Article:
• Retired military intelligence official Luis Felipe Miranda Trejo is also accused in the CREOMPAZ enforced disappearance case, but he managed to evade arrest and remains at large. He was the former head of the Center of Training of the Kaibil Special Forces and was later commander of several military zones. In 1999, he was elected to Congress as a member of Ríos Montt’s party, the Guatemalan Republic Front (FRG). Miranda Trejo later became the deputy secretary general of the FCN-Nación. According to the Washington Office on Latin America (WOLA), he has been implicated in several human rights violations and in obstructing the investigation into the murder of U.S. citizen Michael Devine in 1990.

FCN-Nación: The Party of the Old Guard Military

Acommon denominator in many of these cases is the presence of the FCN-Nación, a right-wing political party founded in 2008 by retired senior military officials, many of whom are members of the Guatemalan Army Veterans Association (Avemilgua). In addition to actively opposing war crimes prosecutions, Avemilgua also staunchly opposed the creation of CICIG and has continued to be one of the Commission’s most vociferous critics. This became particularly evident when several of its affiliates became the target of investigations carried out by the Attorney General’s Office in coordination with the CICIG. In the context of FCN-Nación’s ongoing onslaughts against the CICIG, Avemilgua expressed its agreement with Jimmy Morales’ decision to shut down the CICIG and offered the president their “total support.”

The current president of Avemilgua is José Luis Quilo Ayuso, a retired brigadier general who studied at the School of the Americas (SOA). In 1983, he was based in El Quiché and was chief of the Defense Staff in 1994. According to Guatemalan press reports, Quilo Ayuso is a founding member of FCN-Nación and one of the retired military officials who financed Jimmy Morales’ 2015 electoral campaign. Though Morales repeatedly claimed that FCN-Nación no longer had ties to Avemilgua, Plaza Pública reported that nearly 40 percent of the party’s funding came from five retired military officials, including Edgar Ovalle Maldonado, Alsider Arias Rodríguez, Gregorio López González, and José Luis Quilo Ayuso.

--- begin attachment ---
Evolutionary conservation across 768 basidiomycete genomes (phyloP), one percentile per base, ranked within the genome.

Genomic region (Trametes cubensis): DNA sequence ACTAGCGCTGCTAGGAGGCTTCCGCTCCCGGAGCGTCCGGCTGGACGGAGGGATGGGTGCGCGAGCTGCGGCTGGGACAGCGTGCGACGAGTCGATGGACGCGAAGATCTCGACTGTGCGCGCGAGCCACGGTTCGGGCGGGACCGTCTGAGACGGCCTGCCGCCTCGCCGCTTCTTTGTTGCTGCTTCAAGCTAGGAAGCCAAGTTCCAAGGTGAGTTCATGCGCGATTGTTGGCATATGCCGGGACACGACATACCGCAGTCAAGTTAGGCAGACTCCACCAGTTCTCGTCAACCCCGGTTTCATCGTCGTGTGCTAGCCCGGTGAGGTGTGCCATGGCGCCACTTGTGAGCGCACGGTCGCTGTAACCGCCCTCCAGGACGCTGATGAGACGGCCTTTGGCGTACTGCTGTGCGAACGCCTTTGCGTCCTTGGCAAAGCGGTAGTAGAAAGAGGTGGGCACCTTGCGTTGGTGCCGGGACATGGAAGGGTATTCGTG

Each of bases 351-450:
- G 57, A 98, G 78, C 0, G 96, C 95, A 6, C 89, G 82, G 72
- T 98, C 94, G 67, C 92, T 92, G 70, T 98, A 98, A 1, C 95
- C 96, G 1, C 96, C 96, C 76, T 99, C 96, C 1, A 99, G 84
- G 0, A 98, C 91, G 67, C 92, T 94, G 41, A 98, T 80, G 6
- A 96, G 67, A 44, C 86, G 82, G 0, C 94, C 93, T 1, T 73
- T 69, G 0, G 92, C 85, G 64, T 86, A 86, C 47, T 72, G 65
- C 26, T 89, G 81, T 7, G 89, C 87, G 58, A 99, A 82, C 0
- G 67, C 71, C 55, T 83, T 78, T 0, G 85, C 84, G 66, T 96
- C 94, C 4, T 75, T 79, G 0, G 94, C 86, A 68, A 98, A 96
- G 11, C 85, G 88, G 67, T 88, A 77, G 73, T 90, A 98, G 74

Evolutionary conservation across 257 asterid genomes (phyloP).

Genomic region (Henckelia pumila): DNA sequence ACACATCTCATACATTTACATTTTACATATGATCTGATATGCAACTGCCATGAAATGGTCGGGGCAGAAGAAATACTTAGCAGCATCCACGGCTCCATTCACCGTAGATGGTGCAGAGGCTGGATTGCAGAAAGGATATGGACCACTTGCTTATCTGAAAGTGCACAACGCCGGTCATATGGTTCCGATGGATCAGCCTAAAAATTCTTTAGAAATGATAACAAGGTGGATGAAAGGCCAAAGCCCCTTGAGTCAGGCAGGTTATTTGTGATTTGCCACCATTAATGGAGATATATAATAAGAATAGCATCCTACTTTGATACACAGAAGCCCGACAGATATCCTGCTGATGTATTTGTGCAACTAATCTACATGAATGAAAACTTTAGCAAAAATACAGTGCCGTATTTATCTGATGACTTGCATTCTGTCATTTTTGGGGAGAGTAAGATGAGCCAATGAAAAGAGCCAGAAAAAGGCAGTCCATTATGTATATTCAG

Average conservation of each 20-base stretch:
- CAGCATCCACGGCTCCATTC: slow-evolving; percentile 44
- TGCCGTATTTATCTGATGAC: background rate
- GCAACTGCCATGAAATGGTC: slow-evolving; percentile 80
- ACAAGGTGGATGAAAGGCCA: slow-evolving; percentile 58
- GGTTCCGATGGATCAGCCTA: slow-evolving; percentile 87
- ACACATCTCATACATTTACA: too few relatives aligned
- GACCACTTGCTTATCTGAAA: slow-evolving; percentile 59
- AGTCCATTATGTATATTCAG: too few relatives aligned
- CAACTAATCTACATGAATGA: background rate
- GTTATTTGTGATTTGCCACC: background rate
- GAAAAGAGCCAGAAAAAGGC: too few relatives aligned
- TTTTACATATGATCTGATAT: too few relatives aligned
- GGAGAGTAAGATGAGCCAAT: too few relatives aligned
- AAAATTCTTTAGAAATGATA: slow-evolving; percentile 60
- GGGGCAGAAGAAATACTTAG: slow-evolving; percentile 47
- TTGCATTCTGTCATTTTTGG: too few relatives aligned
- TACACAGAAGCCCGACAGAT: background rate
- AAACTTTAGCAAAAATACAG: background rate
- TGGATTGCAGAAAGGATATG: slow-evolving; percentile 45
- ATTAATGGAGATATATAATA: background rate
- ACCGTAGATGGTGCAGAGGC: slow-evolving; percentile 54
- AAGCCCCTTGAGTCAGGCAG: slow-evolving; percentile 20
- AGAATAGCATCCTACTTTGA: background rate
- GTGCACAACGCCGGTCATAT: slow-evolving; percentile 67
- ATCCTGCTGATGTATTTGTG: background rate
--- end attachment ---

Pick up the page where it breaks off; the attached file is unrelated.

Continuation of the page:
Due to illicit campaign contributions during the 2015 electoral process, election authorities rescinded their recognition of FCN-Nación as a legal political party in 2017 and initiated the process of revoking its legal status last June. This decision was based on an investigation of the Attorney General’s Office and the CICIG made public in 2017. If FCN-Nación is barred from participating in elections, many of its representatives in Congress will not be able to run for reelection in June. But the decision is currently under appeal.

When the Guatemalan Congress was reviewing two committee reports on the proposed legislation to revise the National Reconciliation Law last month, Avemilgua Vice President, retired army General Marco Antonio González Taracena, was among those present in the gallery cheering on Congress to vote in favor of the proposal to impose a blanket amnesty for grave crimes. Taracena is, unsurprisingly, also a member of the military old guard. According to the National Security Archive, Taracena was in charge of “The Archive,” an espionage unit of the feared Presidential General Staff associated with massive human rights violations, during the military government of Mejía Víctores (1983-1986) and he served as Minister of Defense in 1995. Also present in the gallery was Nana Winters, the wife of Benedicto Lucas García. She blessed Fernando Linares Beltranena, the congressman who presented the proposed bill in 2017, before the congressional session got underway.

Congress will continue to debate the amnesty proposal over the coming weeks. Time will tell whether the military old guard has its way.


Jo-Marie Burt writes and teaches about human rights in Latin America. She is Associate Professor at the Schar School of Policy and Government at George Mason University and a Senior Fellow at the Washington Office on Latin America (WOLA). She was editor of NACLA between 1995 and 2000.

Paulo Estrada is a human rights activist, archaeology student at San Carlos University, and civil party in the Military Diary case.

They research and report on war crimes trials in Guatemala for International Justice Monitor, a project of Open Society Justice Initiative.